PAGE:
The Crying Game


Aw man, this movie hit me right in the feels. The Crying Game is a film that is very hard to categorize (and very hard to avoid spoiling), and I’m still having trouble sorting out my reaction to it. It’s a film that deals with a lot of themes in a unrelentingly entertaining way and a film that works in many different modes (a love story, a thriller, a comedy, a drama, an issue film) without ever seeming to be unfocused. It’s quite an achievement.

I thought I had never heard of Irish writer/director Neil Jordan, but it turns out I was wrong. He directed Byzantium, a movie from 2012 about Irish vampires I watched one day when I was sick (I can’t remember too much about it because of that). I hadn’t even realized he or this film existed, in a big way, until I was listening to a movie podcast by chance discussing it. I was totally blindsided by this movie, and went into it knowing just about nothing except that it had a twist. So that is all the background information I give to you in these opening paragraphs. Echoing Ebert’s review, read the rest at your own risk. I’m not going to spoil anything explicitly, but by all accounts it’s best to know as little about this film as possible going into it. If you do that, it will be one hell of an experience; I can confirm.


Fergus (Stephen Rea) is a member of the Irish Republican Army, and is helped along with his girlfriend Jude (Miranda Richarson) and their other compatriots into kidnapping a British soldier and holding him hostage for the release of another IRA prisoner. His name is Jody (Forest Whitaker), we learn as Fergus strikes up an easy friendship with him. This complicates things, as he is assigned to shoot Jody if the British don’t turn over the IRA prisoner. In the event of his (extremely likely) death, Jody tasks Fergus with finding and looking after his girlfriend Dill (Jaye Davidson).

Sounds simple enough, but it hardly is. People will who have seen the movie will know what I’m talking about, but I’m not sure that treating the twist in the film as a twist is really a good thing. I’m not quite sure why I think this, but maybe it shouldn’t be as shocking as it is portrayed in the film? Of course, I could be completely wrong, as it does give an opportunity to show exactly how the characters react in this situation, and it gets going for a long while afterwards. Early movie twists are some of my favorite things for exactly that reason (see Vertigo and Gone Girl), but I’m not sure it’s the best way to go here. Not so much with timing but as content. I’m really uncertain on this though, but it’s a tricky subject and was probably meant to be depicted as such, and the positioning of it as a twist adds to that. Maybe?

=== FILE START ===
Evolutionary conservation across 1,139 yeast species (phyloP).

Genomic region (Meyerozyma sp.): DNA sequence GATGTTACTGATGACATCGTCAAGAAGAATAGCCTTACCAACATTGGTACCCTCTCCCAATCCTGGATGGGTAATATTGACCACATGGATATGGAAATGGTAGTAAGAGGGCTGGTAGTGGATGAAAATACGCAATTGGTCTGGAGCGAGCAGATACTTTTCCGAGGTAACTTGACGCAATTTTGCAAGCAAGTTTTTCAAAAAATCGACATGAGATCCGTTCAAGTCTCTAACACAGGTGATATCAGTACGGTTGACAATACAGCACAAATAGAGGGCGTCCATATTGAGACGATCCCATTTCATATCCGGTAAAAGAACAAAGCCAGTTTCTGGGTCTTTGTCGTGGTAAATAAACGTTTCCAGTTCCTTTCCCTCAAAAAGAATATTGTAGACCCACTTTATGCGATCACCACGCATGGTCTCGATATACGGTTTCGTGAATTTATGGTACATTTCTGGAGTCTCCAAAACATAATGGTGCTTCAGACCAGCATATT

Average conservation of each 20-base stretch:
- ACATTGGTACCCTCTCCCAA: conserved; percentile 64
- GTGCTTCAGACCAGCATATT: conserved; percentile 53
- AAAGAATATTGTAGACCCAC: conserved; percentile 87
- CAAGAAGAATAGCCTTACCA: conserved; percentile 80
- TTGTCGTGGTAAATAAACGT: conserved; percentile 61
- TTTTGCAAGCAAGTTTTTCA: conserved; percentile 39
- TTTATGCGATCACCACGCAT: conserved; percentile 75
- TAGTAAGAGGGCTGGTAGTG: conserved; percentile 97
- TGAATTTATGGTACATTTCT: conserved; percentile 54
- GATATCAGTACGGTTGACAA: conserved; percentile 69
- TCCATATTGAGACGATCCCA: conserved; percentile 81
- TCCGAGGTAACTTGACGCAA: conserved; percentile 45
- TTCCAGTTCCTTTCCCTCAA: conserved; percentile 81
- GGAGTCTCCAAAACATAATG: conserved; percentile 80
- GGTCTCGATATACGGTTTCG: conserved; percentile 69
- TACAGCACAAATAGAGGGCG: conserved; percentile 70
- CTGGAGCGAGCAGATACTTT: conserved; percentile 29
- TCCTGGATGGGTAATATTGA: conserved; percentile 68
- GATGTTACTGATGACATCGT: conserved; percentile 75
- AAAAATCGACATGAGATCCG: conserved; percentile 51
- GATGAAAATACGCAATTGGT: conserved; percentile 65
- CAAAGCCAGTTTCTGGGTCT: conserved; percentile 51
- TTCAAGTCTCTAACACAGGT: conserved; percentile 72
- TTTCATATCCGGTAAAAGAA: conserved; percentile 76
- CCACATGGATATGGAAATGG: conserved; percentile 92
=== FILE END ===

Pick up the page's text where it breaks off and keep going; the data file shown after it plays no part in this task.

Even before this, the relationships in this film are very confusing. The friendship of Fergus and Jody is an emotional minefield even before Dill comes into the picture at all, and even more so after. For one, Fergus has to kill him, and for another, the nature of what Jody is doing in befriending Fergus is complicated, and what Fergus does afterward with Dill is even more complicated (to reference Vertigo again, there are a lot of uncomfortable parallels here). In many places, it seems that Dill is sort of taking the place of Jody, which is strange and unsettling because they are totally different people, which raises more themes of individuality and how it is subsumed for the sake of a relationship. The film also ends on a disconcertingly happy note; I’m not sure how happy it actually is but it is definitely depicted that way and I was taken aback by that.


The film was shot by Ian Wilson and I can’t say I was able to determine a whole lot of what he was doing here. This happens a lot to me in movies, but I go into them very determined to pay attention to the cinematography and then get distracted as the story pulls me in more and more, which is how it should be really. I just want to get better at watching movies so I can analyze both on a first viewing, but I’m not quite there yet. But anyway, I did really like the opening shot which was very wide and allowed the audience to observe the story from a far being drawn into it. I also noticed that the lighting was very cold for most of the movie, which come to think of it happened a lot in the ’90s I think. It looks sort of like The Usual Suspects in that respect, and I feel like there are more examples as well. (I’m not really sure if it ties into the story really, it was just something I noticed.) In contrast, Dill’s apartment is always lit with a rosy pink light, which I think is just to contribute to her presence.

I really liked The Crying Game, but I think it’s a lot to take in on a first viewing. I feel like if I wait a while I will be able to settle into what it’s doing a bit more. I was off balance for a lot of this movie, and though I keep comparing it to Vertigo (justly, I think), the experience of watching it was totally different. I can’t recommend The Crying Game enough though, really. I was never uninterested in the characters and what was going on, even if both of those things seemed to be shifting constantly.


“I’m tired and emotional”

Long story short: 3.5/4 stars

For Further Reading:

Roger Ebert Review
The New York Times
TIME magazine (partial) review


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